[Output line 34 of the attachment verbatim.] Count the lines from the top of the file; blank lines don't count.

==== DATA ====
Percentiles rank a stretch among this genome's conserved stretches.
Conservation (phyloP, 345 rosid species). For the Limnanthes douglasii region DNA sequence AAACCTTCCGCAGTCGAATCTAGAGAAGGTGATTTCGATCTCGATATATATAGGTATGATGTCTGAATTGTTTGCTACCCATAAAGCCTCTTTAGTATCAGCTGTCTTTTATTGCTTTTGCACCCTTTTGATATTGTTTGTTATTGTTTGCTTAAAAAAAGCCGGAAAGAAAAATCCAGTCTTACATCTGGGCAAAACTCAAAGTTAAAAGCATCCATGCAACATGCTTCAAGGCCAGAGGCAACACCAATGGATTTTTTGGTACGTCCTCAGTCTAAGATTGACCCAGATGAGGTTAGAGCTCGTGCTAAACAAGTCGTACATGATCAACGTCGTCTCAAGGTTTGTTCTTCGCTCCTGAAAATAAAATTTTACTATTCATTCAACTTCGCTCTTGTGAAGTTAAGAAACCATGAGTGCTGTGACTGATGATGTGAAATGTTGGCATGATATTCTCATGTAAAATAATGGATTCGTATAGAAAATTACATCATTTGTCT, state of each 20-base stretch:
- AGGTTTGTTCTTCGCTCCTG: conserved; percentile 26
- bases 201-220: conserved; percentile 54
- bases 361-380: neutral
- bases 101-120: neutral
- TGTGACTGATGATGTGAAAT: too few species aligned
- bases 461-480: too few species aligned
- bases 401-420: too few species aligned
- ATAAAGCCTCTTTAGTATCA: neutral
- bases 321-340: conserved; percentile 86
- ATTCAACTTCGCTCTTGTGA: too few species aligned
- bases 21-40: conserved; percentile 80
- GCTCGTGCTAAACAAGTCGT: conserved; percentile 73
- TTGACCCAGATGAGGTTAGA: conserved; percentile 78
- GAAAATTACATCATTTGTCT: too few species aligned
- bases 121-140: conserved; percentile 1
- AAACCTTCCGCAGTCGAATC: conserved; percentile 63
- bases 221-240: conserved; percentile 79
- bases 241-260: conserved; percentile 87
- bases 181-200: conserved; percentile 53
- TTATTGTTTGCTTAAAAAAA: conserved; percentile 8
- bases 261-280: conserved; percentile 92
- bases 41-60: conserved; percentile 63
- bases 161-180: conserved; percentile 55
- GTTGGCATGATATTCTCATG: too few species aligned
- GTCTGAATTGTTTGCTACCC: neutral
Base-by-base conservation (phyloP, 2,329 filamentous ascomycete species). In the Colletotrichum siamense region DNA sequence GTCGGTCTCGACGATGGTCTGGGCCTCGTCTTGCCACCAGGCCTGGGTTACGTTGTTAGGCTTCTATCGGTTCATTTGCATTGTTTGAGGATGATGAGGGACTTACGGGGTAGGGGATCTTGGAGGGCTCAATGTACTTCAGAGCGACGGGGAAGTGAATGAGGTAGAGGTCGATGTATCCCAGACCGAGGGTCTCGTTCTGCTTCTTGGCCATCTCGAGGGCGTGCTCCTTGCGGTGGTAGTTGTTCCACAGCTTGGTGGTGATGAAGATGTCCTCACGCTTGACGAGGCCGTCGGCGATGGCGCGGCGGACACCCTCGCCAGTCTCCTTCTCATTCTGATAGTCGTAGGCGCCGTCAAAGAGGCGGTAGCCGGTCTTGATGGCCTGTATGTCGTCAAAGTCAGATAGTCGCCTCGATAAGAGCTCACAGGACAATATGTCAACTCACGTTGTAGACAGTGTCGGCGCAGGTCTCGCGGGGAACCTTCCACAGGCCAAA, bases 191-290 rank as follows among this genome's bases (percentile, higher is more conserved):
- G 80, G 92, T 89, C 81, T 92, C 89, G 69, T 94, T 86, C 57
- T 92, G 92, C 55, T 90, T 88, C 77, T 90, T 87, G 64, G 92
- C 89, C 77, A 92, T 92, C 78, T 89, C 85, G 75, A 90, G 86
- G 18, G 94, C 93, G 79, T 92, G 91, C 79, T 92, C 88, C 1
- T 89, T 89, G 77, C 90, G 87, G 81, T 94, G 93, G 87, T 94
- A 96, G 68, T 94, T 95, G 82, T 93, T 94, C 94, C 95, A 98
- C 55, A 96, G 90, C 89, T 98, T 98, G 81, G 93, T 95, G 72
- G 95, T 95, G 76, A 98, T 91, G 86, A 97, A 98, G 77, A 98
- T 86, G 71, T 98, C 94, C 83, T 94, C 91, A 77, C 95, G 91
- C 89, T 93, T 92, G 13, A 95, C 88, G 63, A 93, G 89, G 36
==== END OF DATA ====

- A 96, G 68, T 94, T 95, G 82, T 93, T 94, C 94, C 95, A 98